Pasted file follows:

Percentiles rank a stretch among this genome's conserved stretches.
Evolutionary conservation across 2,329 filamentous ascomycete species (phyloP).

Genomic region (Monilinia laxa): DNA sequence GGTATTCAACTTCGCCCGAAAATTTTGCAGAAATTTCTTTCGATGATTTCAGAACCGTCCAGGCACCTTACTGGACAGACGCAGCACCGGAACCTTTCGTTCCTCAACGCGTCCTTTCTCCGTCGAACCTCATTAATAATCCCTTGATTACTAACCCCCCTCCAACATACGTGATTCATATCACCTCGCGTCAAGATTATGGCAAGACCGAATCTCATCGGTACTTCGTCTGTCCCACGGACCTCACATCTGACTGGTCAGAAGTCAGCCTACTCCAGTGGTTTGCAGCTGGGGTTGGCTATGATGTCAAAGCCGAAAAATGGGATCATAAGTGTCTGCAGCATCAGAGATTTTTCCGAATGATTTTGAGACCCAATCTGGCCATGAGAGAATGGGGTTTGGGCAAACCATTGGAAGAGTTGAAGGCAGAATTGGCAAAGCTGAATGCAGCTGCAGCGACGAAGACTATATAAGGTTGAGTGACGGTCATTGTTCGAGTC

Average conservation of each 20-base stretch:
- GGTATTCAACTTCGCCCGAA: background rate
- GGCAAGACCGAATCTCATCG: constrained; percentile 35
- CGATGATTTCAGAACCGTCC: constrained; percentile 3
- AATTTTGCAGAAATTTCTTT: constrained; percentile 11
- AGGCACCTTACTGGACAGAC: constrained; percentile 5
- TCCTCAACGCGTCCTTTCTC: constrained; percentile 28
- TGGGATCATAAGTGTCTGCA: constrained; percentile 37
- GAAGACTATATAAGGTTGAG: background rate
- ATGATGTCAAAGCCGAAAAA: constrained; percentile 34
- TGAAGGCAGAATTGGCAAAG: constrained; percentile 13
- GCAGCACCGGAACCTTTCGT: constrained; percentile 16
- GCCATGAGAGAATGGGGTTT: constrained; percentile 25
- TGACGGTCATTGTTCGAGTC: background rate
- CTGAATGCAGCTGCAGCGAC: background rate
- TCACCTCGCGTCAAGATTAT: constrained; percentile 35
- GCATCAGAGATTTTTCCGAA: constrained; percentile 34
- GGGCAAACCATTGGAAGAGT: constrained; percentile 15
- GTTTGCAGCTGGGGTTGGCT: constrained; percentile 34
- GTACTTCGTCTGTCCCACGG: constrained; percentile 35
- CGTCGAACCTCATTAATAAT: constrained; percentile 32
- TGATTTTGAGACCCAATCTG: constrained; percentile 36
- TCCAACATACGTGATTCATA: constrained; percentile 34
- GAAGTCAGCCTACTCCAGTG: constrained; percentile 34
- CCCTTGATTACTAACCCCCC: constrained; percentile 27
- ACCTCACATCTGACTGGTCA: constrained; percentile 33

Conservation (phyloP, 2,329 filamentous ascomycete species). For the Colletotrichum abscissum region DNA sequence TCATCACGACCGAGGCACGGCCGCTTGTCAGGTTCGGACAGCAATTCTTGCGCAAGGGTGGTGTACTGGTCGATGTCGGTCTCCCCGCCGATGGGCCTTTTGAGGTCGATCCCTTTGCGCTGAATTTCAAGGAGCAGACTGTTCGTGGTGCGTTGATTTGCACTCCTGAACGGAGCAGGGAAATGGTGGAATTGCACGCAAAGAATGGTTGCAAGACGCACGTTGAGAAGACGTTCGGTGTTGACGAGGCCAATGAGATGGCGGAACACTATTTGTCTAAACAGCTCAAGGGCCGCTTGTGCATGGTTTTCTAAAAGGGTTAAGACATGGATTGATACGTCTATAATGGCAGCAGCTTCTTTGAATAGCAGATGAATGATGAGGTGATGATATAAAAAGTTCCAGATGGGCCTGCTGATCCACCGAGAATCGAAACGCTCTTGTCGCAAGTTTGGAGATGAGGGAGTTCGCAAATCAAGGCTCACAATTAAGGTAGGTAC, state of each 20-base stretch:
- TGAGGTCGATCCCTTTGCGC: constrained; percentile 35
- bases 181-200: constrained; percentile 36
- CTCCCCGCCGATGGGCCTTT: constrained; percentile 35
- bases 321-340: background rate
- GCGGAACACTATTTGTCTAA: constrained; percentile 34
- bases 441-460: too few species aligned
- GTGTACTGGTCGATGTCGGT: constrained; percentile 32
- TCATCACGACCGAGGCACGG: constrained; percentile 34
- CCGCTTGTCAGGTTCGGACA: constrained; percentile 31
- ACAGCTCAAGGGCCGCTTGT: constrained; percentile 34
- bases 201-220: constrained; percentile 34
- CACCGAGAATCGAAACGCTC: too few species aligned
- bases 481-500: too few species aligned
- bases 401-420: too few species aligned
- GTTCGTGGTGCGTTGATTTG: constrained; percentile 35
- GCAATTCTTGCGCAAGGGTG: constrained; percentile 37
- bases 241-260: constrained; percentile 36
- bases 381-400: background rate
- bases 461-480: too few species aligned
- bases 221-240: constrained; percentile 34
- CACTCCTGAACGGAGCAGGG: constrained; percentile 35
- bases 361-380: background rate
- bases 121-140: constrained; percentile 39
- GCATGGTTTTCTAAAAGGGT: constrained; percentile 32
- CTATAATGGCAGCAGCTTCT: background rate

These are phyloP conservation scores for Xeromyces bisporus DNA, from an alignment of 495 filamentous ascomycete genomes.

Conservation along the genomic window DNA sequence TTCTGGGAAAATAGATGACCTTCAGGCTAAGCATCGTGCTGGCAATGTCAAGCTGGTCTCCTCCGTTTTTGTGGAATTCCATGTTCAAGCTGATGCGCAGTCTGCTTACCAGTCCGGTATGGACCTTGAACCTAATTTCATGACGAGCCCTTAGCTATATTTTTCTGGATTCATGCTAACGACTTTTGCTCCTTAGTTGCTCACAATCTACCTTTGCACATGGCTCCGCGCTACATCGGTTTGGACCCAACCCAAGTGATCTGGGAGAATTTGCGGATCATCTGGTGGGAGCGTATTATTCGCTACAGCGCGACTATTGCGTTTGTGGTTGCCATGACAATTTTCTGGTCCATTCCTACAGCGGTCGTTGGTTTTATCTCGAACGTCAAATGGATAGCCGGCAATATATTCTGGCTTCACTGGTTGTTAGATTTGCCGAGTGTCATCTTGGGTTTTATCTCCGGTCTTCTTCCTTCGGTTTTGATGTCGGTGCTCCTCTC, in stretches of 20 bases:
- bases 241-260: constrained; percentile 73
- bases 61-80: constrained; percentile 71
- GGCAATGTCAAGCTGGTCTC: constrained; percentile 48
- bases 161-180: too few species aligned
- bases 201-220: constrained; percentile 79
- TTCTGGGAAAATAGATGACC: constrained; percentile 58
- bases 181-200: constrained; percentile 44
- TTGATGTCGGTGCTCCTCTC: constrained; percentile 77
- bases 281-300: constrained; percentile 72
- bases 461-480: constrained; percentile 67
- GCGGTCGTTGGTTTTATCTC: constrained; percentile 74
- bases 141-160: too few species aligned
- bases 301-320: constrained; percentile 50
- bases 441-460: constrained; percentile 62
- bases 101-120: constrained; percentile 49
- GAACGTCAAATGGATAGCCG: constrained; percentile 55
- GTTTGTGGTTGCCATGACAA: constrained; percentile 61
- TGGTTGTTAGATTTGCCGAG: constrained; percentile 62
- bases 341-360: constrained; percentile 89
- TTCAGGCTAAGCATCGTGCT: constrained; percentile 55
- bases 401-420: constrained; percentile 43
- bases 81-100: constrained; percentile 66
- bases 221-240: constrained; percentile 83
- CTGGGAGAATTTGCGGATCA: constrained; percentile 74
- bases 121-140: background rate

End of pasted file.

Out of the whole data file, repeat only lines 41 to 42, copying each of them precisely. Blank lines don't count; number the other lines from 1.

- bases 201-220: constrained; percentile 34
- CACCGAGAATCGAAACGCTC: too few species aligned